The end of the National Broadband Network (NBN) wholesale pricing discount means smaller retail service providers will have to choose between offering high- or low-speed tiers, as they won't be able to do both, Aussie Broadband has said.
"Aussie has chosen to play in the higher end of the market using the new bundled offering exclusively, as it provides sufficient CVC capacity to ensure a good experience for customers," Aussie Broadband MD Phillip Britt told ZDNet.
"In our view, it will not be possible for providers offering a service under AU$55 a month floor price and an unlimited offering under AU$69 using the bundles.
"Providers below this price point will most likely be short-changing their customers on the CVC bandwidth provisioned."
As a result of NBN's Focus on 50 wholesale pricing discount ending on October 31, Aussie Broadband has been forced to cease offering some of its lower-end plans, Britt told ZDNet, which will result in a price increase for 9 percent -- or 7,528 -- of the provider's customers.
"From the 1st November 2018, any NBN plan that is billing under AU$55 per month [will] no longer be available. This is generally customers on a 12/1 or 25/5 service with less than 100G included data," Aussie Broadband added in a blog post.
NBN in May launched its new wholesale pricing bundles after several months of consulting with industry; according to Aussie Broadband, NBN's bundles have a bottom price of AU$49.50, making it "not possible" to offer services priced lower than AU$55 while being able to make a profit.
The retailer will therefore be moving affected residential customers to its 25/5Mbps plan with 100GB of data, available for AU$55 per month, while affected small business customers are moved to the AU$65 25/5Mbps plan with 100GB of data.
And while NBN is offering its old pricing structure, it requires access to multiple CVCs -- which Aussie Broadband argued is not possible for smaller providers.
NBN had on Thursday cited its temporary Focus on 50 wholesale plans as the reason why over 2.1 million premises are now on higher speed tiers -- but said its dropping network congestion would "fluctuate" as its new pricing bundles take effect.
"We have put in place support and resources to help internet providers adjust to the new billing solutions and changes to IT systems. These aren't things that affect consumers directly, but they need to be carefully managed with the industry to minimise disruption," NBN said in a blog post.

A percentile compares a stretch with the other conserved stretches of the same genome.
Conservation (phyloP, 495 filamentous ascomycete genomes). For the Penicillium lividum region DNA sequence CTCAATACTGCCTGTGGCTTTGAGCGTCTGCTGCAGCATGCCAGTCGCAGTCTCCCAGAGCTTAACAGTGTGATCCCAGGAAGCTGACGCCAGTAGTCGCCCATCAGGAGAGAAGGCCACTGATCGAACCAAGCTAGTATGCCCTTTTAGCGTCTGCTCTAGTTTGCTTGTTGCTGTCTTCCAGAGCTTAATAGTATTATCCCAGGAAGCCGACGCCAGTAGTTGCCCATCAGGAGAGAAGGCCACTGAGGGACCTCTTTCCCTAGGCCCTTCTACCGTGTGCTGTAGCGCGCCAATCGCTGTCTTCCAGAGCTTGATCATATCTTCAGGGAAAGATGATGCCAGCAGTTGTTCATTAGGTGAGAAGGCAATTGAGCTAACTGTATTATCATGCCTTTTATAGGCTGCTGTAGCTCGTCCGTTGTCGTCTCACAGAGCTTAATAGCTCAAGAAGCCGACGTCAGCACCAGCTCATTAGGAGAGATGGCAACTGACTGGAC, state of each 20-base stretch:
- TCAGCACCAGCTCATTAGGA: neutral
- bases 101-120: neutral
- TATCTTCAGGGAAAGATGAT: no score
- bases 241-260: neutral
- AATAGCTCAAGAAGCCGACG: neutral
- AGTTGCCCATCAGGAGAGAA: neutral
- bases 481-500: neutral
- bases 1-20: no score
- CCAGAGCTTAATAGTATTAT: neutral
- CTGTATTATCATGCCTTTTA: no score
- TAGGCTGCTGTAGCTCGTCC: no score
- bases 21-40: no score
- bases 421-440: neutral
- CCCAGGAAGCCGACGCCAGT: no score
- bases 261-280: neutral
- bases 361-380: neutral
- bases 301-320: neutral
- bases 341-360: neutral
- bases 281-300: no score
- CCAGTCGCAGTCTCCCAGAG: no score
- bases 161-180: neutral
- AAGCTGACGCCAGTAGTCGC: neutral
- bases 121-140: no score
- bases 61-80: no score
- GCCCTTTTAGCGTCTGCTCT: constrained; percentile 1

"Our team has built bulk migration tools to help internet providers shift large volumes of customers to the new bundle discounts. A dedicated team will be on standby to provide support should internet providers need it.
"We will also continue to monitor congestion levels."
The Australian Competition and Consumer Commission (ACCC) had previously forced Telstra, Optus, TPG, iiNet, Internode, Dodo, iPrimus, and Commander to compensate tens of thousands of customers for not providing them with the NBN speeds they were paying for.
According to the ACCC, Aussie Broadband delivered 89.1 percent of its maximum plan speeds overall and 88.3 percent during busy hours for downloads. It likewise scored highest on average upload speeds, providing 89.4 percent of its maximum plan speeds overall and 89.1 percent during busy hours.
Upload speeds during very busy hours remained fairly high, with Aussie Broadband providing 82.4 percent of maximum plan speeds.
NBN on Thursday added that it is working on a "Fixed Wireless Plus" product, after it ripped up plans to offer 100/40Mbps services and told Senate Estimates in June about plans to throttle "extreme" fixed-wireless users.
New NBN CEO Stephen Rue in August revealed NBN's new wholesale fixed-wireless pricing -- AU$45 for existing customers and AU$65 for new customers on the 50/20Mbps speed tier -- during a joint standing committee hearing; however, after backlash the company retreated.
As of June 30, NBN had 2 million active end users on its fibre-to-the-node (FttN) network, 1.2 million on fibre to the premises (FttP), 414,703 on hybrid fibre-coaxial (HFC), 240,084 on fixed-wireless, and 90,327 on satellite.
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